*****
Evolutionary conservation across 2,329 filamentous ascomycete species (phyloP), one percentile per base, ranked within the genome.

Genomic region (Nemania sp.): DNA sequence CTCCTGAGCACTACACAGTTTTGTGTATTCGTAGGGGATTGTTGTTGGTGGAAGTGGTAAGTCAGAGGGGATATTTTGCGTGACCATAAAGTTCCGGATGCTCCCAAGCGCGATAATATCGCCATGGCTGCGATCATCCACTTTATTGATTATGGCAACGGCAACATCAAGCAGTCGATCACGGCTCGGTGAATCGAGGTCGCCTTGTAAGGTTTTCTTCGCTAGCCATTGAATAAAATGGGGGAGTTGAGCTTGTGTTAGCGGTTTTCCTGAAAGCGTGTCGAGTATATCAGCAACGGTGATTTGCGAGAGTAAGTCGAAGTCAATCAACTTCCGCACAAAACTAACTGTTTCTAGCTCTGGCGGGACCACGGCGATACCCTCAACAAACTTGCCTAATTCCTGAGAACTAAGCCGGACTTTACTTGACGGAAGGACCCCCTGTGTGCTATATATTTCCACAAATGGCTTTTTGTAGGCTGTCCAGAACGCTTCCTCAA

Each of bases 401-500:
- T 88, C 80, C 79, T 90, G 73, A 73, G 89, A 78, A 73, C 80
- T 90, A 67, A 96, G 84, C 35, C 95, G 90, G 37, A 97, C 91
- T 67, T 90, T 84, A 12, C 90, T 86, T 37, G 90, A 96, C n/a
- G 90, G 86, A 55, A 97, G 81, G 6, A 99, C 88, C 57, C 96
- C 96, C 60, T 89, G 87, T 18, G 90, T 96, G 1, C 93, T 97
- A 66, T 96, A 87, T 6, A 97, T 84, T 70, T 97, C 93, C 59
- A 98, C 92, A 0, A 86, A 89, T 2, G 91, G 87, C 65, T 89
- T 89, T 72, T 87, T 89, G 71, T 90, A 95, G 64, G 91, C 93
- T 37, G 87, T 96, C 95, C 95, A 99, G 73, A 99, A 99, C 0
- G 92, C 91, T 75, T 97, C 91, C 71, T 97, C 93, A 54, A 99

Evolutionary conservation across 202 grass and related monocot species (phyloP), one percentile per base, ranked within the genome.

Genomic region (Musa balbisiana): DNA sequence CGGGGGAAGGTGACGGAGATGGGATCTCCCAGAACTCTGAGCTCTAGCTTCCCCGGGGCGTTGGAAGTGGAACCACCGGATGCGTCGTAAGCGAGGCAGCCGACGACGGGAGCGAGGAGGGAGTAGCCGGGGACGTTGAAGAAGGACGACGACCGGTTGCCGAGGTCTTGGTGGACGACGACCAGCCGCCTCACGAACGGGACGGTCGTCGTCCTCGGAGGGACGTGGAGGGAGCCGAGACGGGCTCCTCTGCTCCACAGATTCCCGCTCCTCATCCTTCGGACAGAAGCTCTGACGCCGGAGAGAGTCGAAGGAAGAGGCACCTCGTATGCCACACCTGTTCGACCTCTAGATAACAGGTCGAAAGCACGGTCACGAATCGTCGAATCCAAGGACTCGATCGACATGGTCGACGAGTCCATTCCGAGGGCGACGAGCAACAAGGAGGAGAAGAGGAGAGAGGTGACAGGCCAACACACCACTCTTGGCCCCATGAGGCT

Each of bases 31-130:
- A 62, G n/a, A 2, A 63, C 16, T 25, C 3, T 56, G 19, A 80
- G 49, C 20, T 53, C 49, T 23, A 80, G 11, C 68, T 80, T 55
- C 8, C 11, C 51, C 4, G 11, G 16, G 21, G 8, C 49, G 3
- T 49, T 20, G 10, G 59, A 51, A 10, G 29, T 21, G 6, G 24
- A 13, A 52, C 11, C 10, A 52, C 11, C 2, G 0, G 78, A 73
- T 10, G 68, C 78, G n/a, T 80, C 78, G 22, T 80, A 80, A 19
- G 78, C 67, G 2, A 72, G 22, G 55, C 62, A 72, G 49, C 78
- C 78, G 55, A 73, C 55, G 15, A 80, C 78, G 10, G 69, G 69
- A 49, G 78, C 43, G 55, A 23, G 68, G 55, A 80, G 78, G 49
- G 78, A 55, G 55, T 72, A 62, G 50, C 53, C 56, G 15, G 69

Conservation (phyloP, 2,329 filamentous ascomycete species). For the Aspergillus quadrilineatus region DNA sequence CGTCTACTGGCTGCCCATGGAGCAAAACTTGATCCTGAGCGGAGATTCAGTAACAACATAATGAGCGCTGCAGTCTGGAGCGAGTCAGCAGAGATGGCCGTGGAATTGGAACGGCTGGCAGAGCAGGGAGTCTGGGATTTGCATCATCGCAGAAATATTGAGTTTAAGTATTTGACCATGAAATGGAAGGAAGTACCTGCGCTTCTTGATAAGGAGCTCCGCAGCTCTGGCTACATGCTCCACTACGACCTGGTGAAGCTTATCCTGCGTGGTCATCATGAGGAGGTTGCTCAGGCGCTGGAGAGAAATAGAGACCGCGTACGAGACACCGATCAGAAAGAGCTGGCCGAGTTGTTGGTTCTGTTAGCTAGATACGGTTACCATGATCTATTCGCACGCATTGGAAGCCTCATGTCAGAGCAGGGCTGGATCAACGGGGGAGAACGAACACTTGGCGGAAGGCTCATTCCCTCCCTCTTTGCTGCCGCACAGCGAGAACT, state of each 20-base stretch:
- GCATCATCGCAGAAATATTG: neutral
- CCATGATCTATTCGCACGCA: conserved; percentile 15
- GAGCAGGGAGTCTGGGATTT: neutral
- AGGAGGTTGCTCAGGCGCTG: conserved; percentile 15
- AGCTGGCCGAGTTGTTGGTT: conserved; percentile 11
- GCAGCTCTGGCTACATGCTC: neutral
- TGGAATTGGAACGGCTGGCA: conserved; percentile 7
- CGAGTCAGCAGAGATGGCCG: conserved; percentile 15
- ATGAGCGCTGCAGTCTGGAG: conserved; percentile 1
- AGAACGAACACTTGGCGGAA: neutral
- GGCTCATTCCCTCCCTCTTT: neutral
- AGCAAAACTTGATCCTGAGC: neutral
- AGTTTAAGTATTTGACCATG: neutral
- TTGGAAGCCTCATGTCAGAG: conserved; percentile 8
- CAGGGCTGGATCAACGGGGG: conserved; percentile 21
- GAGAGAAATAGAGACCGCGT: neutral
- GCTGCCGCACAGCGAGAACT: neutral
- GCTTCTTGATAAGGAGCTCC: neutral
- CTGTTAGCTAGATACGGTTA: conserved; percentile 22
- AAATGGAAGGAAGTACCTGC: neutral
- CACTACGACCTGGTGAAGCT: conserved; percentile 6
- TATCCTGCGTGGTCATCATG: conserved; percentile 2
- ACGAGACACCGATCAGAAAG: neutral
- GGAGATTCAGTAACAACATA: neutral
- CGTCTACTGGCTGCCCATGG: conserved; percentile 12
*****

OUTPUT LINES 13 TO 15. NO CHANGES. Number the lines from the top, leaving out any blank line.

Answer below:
- G 92, C 91, T 75, T 97, C 91, C 71, T 97, C 93, A 54, A 99

Evolutionary conservation across 202 grass and related monocot species (phyloP), one percentile per base, ranked within the genome.

Genomic region (Musa balbisiana): DNA sequence CGGGGGAAGGTGACGGAGATGGGATCTCCCAGAACTCTGAGCTCTAGCTTCCCCGGGGCGTTGGAAGTGGAACCACCGGATGCGTCGTAAGCGAGGCAGCCGACGACGGGAGCGAGGAGGGAGTAGCCGGGGACGTTGAAGAAGGACGACGACCGGTTGCCGAGGTCTTGGTGGACGACGACCAGCCGCCTCACGAACGGGACGGTCGTCGTCCTCGGAGGGACGTGGAGGGAGCCGAGACGGGCTCCTCTGCTCCACAGATTCCCGCTCCTCATCCTTCGGACAGAAGCTCTGACGCCGGAGAGAGTCGAAGGAAGAGGCACCTCGTATGCCACACCTGTTCGACCTCTAGATAACAGGTCGAAAGCACGGTCACGAATCGTCGAATCCAAGGACTCGATCGACATGGTCGACGAGTCCATTCCGAGGGCGACGAGCAACAAGGAGGAGAAGAGGAGAGAGGTGACAGGCCAACACACCACTCTTGGCCCCATGAGGCT